Education as we know it has utterly failed. One third of kids are not graduating from high school. No child left behind? Hardly! Not even close.

Kids should have coaches, not teachers.

Kids should learn most academic content by computer - where they can progress as individuals - as fast and deeply as they can.

Expecting a teacher to take 25 first graders (who come to school with highly different individual intellectual abilities, learning styles, pre-school experiences, and parental support) to a certain standard as a class is simply asking the impossible. Then we wonder why the impossible didn't happen.

After a few years, those first grade differences in learning outcomes grow ever more far-ranging and failure ever more far-reaching.

Kids may need a school building for recess and lunch. But for learning most subjects they simply need a good computer and software as interesting as video games.

jimhale
Eugene, OR

Some here say we should all just pay teachers more, respect them more and then get the heck out of their way and let them run education any way they so choose.

That attitude is precisely why educators cannot be trusted to control education.

Big class sizes? If 25 is better than 35, if 20 is better than 25, then 10 must be better than 15 and five would be better than 10.

The optimal class size is one-on-one. We all remember fondly teachers who reached us one-on-one. We remember little what they did for us one-on-25.

For most subject matter, we need kids one-on-one with a computer - loaded with software capable of taking them through content with 100% success - giving instantaneous feedback for incremental progress - just like a video game.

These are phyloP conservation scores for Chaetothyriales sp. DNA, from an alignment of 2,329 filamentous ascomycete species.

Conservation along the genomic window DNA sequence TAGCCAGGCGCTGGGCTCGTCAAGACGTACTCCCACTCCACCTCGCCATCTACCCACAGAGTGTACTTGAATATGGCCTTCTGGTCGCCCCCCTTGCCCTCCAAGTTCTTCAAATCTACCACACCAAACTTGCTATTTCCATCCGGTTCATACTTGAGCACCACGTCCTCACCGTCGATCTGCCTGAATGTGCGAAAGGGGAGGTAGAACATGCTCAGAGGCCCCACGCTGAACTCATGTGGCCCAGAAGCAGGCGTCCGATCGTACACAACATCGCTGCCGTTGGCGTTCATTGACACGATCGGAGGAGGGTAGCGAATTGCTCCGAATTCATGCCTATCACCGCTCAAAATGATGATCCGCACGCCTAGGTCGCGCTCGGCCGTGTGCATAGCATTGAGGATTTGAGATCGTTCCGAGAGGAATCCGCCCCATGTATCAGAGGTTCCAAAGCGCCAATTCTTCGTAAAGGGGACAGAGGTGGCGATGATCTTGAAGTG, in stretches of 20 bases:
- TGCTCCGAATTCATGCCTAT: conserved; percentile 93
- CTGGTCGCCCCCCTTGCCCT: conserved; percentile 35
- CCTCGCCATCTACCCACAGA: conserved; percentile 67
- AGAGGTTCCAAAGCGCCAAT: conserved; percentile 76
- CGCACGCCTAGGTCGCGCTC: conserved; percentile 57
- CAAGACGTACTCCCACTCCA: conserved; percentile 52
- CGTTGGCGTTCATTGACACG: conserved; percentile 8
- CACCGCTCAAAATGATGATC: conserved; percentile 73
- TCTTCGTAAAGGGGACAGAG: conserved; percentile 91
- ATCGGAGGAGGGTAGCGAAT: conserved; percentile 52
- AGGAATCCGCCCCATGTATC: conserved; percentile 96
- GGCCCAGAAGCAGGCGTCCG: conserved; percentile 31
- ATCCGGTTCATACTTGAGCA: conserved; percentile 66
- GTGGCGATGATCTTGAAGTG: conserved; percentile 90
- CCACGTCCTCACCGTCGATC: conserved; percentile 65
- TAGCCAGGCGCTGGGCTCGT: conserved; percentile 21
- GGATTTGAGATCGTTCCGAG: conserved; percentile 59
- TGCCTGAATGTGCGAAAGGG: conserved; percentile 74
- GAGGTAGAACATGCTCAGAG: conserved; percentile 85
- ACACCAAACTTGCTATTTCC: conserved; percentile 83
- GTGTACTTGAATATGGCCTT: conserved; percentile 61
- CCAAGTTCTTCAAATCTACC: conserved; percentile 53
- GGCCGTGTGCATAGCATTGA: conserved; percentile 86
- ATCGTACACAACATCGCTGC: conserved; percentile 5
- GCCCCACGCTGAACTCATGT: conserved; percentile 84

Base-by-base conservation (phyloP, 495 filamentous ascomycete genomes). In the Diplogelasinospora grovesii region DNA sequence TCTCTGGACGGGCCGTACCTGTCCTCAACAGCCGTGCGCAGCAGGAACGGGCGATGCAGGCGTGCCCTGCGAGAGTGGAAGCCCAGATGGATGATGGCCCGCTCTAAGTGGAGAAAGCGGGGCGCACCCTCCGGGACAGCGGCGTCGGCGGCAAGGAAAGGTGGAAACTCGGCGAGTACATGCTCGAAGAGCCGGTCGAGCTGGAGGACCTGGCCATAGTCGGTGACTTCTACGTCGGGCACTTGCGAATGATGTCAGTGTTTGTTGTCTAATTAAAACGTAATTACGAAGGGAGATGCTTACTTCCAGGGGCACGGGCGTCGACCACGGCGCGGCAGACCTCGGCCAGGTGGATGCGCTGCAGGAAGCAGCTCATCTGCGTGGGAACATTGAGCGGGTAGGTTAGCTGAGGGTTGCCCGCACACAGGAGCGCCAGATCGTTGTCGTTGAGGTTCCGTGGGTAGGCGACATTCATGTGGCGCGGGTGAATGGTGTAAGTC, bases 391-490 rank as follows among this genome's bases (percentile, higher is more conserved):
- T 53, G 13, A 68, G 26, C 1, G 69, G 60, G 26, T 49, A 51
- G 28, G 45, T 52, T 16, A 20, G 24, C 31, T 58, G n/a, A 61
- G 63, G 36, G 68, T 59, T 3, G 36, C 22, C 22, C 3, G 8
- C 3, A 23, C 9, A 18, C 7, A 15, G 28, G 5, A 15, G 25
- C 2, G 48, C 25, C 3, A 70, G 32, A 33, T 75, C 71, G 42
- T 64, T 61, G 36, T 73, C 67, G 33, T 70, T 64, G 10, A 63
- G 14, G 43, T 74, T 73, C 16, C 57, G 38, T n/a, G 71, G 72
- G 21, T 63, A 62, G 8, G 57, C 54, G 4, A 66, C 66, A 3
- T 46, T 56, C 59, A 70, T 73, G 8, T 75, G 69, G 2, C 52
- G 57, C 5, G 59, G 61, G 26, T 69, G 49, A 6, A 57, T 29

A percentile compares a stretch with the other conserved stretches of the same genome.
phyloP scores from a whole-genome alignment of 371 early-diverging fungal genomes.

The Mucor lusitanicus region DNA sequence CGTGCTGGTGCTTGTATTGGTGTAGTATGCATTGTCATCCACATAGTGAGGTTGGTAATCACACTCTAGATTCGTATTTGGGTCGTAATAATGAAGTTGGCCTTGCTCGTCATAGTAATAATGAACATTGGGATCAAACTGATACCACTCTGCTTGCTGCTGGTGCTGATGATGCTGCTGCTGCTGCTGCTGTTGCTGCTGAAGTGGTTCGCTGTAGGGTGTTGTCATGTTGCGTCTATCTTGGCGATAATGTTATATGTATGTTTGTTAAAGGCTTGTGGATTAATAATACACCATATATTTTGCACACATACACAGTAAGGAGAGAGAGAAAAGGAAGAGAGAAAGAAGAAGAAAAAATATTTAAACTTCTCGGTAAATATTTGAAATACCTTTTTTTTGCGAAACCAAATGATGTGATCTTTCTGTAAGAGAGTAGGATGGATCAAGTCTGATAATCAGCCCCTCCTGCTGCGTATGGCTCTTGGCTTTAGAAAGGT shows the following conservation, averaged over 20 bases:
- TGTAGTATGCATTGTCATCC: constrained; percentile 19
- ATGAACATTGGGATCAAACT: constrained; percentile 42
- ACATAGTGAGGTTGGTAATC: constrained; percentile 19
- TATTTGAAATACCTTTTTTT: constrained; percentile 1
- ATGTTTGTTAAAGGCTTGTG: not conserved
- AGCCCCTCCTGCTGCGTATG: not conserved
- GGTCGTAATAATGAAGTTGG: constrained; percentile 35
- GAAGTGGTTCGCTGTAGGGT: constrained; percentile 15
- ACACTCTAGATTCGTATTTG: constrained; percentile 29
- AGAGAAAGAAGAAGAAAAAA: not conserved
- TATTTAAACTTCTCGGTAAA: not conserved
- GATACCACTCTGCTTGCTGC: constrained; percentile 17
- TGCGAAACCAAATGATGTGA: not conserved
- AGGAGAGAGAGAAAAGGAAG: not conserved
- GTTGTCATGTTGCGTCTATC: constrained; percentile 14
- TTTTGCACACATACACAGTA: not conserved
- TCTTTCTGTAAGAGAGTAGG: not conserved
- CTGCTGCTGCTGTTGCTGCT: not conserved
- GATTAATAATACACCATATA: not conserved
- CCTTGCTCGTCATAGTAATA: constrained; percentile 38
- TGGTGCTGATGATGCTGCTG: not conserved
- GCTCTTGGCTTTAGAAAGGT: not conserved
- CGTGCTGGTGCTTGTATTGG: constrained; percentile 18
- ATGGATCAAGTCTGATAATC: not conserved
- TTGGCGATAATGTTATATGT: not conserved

Kids need coaches not teachers. Platform instruction is too inefficient, too unaffordable and too highly variable in quality.

Software should keep the classroom coach (and the parents) automatically abreast of the details of every students progress.

AmkaProblemka
South Jordan, UT

jimhale -

Actually, for interaction and the exchange of ideas in an atomosphere of creativity and communal learning, there really should be more than one student. And more important than over all class size is in class student to teacher ratio and student density.

One on one shelters learners to only one person's attitudes, opinions, and teaching style. And if that's a computer then, oh dear. Computers are excellent tools in education but I don't believe they replace good human teachers. Even while teaching facts from a very strict curriculum in both content and technique, each teacher has a different personality. Maybe that's what you mean by being a coach?

I'm a huge fan of computer aided learning, but I still think a stronger social element is needed. Adults are very accomodating of quirky but intelligent learners, but peers will give them more cues and cluse for succesful social behaviors. And computers even poorer replacements for peer to peer interactions.

antodav
TAMPA, FL

My kids are going to a secular private school with high standards, solid discipline, and good teachers who are worth their salt and have a genuine interest in educating their pupils, or they’re being homeschooled. I would need to get my Masters degree first before homeschooling them. I don’t believe I would be qualified without one.